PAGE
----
Nursery managers, also known as nursery officers, are responsible for the day-to-day running and financial management of a nursery. They manage staff and oversee the childcare and education activities provided in their nursery. They aim to give the children who attend the best possible start in life.
As a nursery manager, you could provide day-care to children (aged three months to five years) with a range of social, physical, emotional and intellectual needs.
Your duties would include:
Your business responsibilities as a manager would also include:
You would work closely with the owners of the nursery (which may be private or local authority owned) to make sure the service you run meets Ofsted National Standards for day-care providers.
Your hours of work are likely to include early starts and late finishes to meet the needs of parents.
Running a nursery can be emotionally, mentally and physically demanding, as well as noisy.
Nursery room leaders may earn between £14,500 and £18,000 a year. Deputy nursery managers can earn around £20,000 to £25,000.
Nursery managers may earn around £35,000.
For practitioners with EYPS (Early Years Professional Status), job opportunities are set to increase due to the Government's commitment that every children's centre and day care centre must employ an Early Years Professional (EYP). EYP's are seen as critical to raising the quality of early years provision in line with new standards.
For more information on EYPS check the Children's Workforce Development Council website.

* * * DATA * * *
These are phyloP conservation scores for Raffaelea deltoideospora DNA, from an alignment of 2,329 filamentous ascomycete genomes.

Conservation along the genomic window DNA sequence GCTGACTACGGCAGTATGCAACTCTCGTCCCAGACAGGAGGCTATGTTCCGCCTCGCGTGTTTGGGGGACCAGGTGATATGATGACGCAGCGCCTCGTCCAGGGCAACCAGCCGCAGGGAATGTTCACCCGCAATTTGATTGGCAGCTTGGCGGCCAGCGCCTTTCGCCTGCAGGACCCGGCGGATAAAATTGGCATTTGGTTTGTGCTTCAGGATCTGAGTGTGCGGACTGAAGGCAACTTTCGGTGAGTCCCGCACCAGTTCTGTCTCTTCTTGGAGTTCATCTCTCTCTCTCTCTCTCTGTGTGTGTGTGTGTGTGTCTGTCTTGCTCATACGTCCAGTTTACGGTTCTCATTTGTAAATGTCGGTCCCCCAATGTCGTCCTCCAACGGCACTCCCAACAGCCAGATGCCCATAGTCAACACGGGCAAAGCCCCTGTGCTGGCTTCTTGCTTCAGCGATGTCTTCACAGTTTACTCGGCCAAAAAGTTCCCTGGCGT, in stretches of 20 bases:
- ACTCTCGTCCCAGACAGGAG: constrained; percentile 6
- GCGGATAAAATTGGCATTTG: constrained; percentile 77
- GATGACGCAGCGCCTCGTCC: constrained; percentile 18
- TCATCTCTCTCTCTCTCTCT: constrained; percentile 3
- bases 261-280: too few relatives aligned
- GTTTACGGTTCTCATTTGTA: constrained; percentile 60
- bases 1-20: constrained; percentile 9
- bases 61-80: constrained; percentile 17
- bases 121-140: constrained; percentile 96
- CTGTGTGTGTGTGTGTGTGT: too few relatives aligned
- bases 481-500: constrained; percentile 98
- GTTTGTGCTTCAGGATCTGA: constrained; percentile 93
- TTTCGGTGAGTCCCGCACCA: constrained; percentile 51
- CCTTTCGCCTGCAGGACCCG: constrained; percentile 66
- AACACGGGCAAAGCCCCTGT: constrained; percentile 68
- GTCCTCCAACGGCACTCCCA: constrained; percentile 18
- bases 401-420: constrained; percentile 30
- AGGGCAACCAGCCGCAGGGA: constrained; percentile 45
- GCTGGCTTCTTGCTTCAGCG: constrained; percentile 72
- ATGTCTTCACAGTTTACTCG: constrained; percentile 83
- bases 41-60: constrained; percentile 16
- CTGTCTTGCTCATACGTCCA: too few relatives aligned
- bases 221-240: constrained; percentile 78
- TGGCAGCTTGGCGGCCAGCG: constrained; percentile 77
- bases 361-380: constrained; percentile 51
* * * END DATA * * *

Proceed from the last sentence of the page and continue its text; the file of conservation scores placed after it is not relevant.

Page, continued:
Jobs are advertised in the national and local press, through specialist agencies, and on websites such as Nursery World, Local Government Jobs and Children and Young People Now.
You could also contact your Local Authority Early Years Development and Childcare Recruitment Team directly (you will find a list of local contacts on the childcarecareers website).
Before you start work as nursery manager, you will usually need:
You will also needCriminal Records Bureau (CRB)clearance.
You may be able to gain supervisory experience by volunteering to mentor newly qualified nursery nurses or junior staff within your nursery. You could build on this by seeking further opportunities that allow you to oversee the running of a room in the nursery. Experience as a room leader could give you an advantage when looking for deputy manager and nursery manager work.
Some small nurseries may prefer to recruit nursery managers who have achieved (or are working towards) the EYPS, Early Years Professional Status. This initiative aims to raise the quality of learning, development and care provided in early years settings. For more information on EYPS, check the Children's Workforce Development Council website.
Once you are working as a nursery manager, you could take further training and qualifications such as:
You could also work towards Early Years Professional Status (EYPS); see the Children's Workforce Development Council website for details.
If you are a manager within a SureStart (local authority) children's centre, you could go on to achieve the National Professional Qualification in Integrated Centre Leadership (NPQICL). For more information about this sector, check the websites of SureStart and the National College for Leadership of Schools and Children's Services.
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A nursery manager needs:
With experience, you could go on to set up your own private nursery or crèche (contact Ofsted and the National Day Nursery Association for further advice).
Alternatively, you could progress to area manager, overseeing the work of a number of nurseries, or become an NVQ assessor in childcare.
With a qualification such as a Level 3 Diploma in Children's Care, Learning and Development you could go on to train in areas such as children's nursing, teaching or social work.
Ofsted (Office for Standards in Education,
Childrens Services and Skills),
Royal Exchange Buildings,
St Ann's Square, Manchester M2 7LA
Tel: 0845 640 4045
Childrens Workforce Development Council (CWDC)
Additional resources for job seekers and those already in a job.